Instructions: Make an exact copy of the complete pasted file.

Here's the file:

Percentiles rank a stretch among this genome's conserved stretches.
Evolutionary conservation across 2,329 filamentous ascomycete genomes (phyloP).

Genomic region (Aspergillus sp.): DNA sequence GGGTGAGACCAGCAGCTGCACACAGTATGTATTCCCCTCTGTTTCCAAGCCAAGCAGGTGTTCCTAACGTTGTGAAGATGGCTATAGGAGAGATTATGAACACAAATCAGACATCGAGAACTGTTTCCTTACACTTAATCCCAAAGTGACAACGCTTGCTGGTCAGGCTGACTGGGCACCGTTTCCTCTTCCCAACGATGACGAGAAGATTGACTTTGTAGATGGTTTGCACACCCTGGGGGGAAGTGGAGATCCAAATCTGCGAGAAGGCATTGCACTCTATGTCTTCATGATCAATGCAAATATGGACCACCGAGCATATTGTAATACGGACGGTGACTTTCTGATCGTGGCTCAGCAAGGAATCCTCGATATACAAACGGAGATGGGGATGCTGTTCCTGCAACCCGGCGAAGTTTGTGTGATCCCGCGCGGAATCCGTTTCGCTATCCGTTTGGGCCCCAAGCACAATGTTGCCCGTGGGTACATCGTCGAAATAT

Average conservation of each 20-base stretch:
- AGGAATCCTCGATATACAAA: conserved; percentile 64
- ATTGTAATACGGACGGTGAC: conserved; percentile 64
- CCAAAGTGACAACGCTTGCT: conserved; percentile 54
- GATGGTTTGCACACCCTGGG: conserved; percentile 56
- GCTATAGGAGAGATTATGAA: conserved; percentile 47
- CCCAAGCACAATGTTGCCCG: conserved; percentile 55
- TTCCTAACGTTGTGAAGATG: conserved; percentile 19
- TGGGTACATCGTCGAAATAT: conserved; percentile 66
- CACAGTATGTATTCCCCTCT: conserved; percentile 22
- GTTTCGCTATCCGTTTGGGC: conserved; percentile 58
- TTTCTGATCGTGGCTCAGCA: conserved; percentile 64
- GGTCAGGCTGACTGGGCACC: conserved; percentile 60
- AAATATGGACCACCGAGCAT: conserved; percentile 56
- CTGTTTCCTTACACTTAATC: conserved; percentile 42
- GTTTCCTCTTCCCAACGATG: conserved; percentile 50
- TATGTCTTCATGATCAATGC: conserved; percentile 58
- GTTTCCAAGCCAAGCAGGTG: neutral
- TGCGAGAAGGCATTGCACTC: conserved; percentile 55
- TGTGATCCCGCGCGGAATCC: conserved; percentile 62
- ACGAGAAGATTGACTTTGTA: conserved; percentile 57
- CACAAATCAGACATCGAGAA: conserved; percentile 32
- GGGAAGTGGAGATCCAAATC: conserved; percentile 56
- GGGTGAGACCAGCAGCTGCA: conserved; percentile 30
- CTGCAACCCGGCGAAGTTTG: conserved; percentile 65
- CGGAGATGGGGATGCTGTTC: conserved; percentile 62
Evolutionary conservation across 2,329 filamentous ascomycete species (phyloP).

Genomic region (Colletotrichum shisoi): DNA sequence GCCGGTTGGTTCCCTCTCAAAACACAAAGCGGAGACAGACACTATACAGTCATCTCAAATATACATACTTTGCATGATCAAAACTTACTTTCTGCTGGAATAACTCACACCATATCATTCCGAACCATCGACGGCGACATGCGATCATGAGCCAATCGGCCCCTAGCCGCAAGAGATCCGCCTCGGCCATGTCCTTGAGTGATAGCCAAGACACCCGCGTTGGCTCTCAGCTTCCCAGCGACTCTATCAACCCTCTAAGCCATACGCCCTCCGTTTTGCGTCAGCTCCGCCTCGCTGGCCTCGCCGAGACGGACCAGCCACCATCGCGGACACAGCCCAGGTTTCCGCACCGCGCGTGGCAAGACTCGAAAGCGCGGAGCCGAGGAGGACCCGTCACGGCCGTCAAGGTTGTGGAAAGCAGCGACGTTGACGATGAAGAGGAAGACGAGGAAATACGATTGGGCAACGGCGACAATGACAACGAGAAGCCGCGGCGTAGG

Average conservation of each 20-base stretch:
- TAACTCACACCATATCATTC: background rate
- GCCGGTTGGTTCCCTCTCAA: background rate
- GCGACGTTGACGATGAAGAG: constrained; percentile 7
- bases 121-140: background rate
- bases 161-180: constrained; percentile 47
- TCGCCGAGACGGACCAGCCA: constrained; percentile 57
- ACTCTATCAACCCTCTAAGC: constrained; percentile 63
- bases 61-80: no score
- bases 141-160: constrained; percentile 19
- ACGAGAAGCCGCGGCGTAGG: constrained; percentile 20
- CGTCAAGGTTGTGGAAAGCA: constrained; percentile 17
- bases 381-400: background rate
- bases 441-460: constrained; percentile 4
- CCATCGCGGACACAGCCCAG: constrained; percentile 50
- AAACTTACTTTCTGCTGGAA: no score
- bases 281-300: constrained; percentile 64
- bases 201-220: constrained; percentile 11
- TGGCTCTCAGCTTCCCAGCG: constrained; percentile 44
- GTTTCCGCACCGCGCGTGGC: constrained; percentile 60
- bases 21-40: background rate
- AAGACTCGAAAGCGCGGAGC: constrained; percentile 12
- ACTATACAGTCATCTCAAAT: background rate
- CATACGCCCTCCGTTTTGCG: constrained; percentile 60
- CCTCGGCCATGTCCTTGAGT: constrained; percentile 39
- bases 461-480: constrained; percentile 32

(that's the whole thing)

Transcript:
Percentiles rank a stretch among this genome's conserved stretches.
Evolutionary conservation across 2,329 filamentous ascomycete genomes (phyloP).

Genomic region (Aspergillus sp.): DNA sequence GGGTGAGACCAGCAGCTGCACACAGTATGTATTCCCCTCTGTTTCCAAGCCAAGCAGGTGTTCCTAACGTTGTGAAGATGGCTATAGGAGAGATTATGAACACAAATCAGACATCGAGAACTGTTTCCTTACACTTAATCCCAAAGTGACAACGCTTGCTGGTCAGGCTGACTGGGCACCGTTTCCTCTTCCCAACGATGACGAGAAGATTGACTTTGTAGATGGTTTGCACACCCTGGGGGGAAGTGGAGATCCAAATCTGCGAGAAGGCATTGCACTCTATGTCTTCATGATCAATGCAAATATGGACCACCGAGCATATTGTAATACGGACGGTGACTTTCTGATCGTGGCTCAGCAAGGAATCCTCGATATACAAACGGAGATGGGGATGCTGTTCCTGCAACCCGGCGAAGTTTGTGTGATCCCGCGCGGAATCCGTTTCGCTATCCGTTTGGGCCCCAAGCACAATGTTGCCCGTGGGTACATCGTCGAAATAT

Average conservation of each 20-base stretch:
- AGGAATCCTCGATATACAAA: conserved; percentile 64
- ATTGTAATACGGACGGTGAC: conserved; percentile 64
- CCAAAGTGACAACGCTTGCT: conserved; percentile 54
- GATGGTTTGCACACCCTGGG: conserved; percentile 56
- GCTATAGGAGAGATTATGAA: conserved; percentile 47
- CCCAAGCACAATGTTGCCCG: conserved; percentile 55
- TTCCTAACGTTGTGAAGATG: conserved; percentile 19
- TGGGTACATCGTCGAAATAT: conserved; percentile 66
- CACAGTATGTATTCCCCTCT: conserved; percentile 22
- GTTTCGCTATCCGTTTGGGC: conserved; percentile 58
- TTTCTGATCGTGGCTCAGCA: conserved; percentile 64
- GGTCAGGCTGACTGGGCACC: conserved; percentile 60
- AAATATGGACCACCGAGCAT: conserved; percentile 56
- CTGTTTCCTTACACTTAATC: conserved; percentile 42
- GTTTCCTCTTCCCAACGATG: conserved; percentile 50
- TATGTCTTCATGATCAATGC: conserved; percentile 58
- GTTTCCAAGCCAAGCAGGTG: neutral
- TGCGAGAAGGCATTGCACTC: conserved; percentile 55
- TGTGATCCCGCGCGGAATCC: conserved; percentile 62
- ACGAGAAGATTGACTTTGTA: conserved; percentile 57
- CACAAATCAGACATCGAGAA: conserved; percentile 32
- GGGAAGTGGAGATCCAAATC: conserved; percentile 56
- GGGTGAGACCAGCAGCTGCA: conserved; percentile 30
- CTGCAACCCGGCGAAGTTTG: conserved; percentile 65
- CGGAGATGGGGATGCTGTTC: conserved; percentile 62
Evolutionary conservation across 2,329 filamentous ascomycete species (phyloP).

Genomic region (Colletotrichum shisoi): DNA sequence GCCGGTTGGTTCCCTCTCAAAACACAAAGCGGAGACAGACACTATACAGTCATCTCAAATATACATACTTTGCATGATCAAAACTTACTTTCTGCTGGAATAACTCACACCATATCATTCCGAACCATCGACGGCGACATGCGATCATGAGCCAATCGGCCCCTAGCCGCAAGAGATCCGCCTCGGCCATGTCCTTGAGTGATAGCCAAGACACCCGCGTTGGCTCTCAGCTTCCCAGCGACTCTATCAACCCTCTAAGCCATACGCCCTCCGTTTTGCGTCAGCTCCGCCTCGCTGGCCTCGCCGAGACGGACCAGCCACCATCGCGGACACAGCCCAGGTTTCCGCACCGCGCGTGGCAAGACTCGAAAGCGCGGAGCCGAGGAGGACCCGTCACGGCCGTCAAGGTTGTGGAAAGCAGCGACGTTGACGATGAAGAGGAAGACGAGGAAATACGATTGGGCAACGGCGACAATGACAACGAGAAGCCGCGGCGTAGG

Average conservation of each 20-base stretch:
- TAACTCACACCATATCATTC: background rate
- GCCGGTTGGTTCCCTCTCAA: background rate
- GCGACGTTGACGATGAAGAG: constrained; percentile 7
- bases 121-140: background rate
- bases 161-180: constrained; percentile 47
- TCGCCGAGACGGACCAGCCA: constrained; percentile 57
- ACTCTATCAACCCTCTAAGC: constrained; percentile 63
- bases 61-80: no score
- bases 141-160: constrained; percentile 19
- ACGAGAAGCCGCGGCGTAGG: constrained; percentile 20
- CGTCAAGGTTGTGGAAAGCA: constrained; percentile 17
- bases 381-400: background rate
- bases 441-460: constrained; percentile 4
- CCATCGCGGACACAGCCCAG: constrained; percentile 50
- AAACTTACTTTCTGCTGGAA: no score
- bases 281-300: constrained; percentile 64
- bases 201-220: constrained; percentile 11
- TGGCTCTCAGCTTCCCAGCG: constrained; percentile 44
- GTTTCCGCACCGCGCGTGGC: constrained; percentile 60
- bases 21-40: background rate
- AAGACTCGAAAGCGCGGAGC: constrained; percentile 12
- ACTATACAGTCATCTCAAAT: background rate
- CATACGCCCTCCGTTTTGCG: constrained; percentile 60
- CCTCGGCCATGTCCTTGAGT: constrained; percentile 39
- bases 461-480: constrained; percentile 32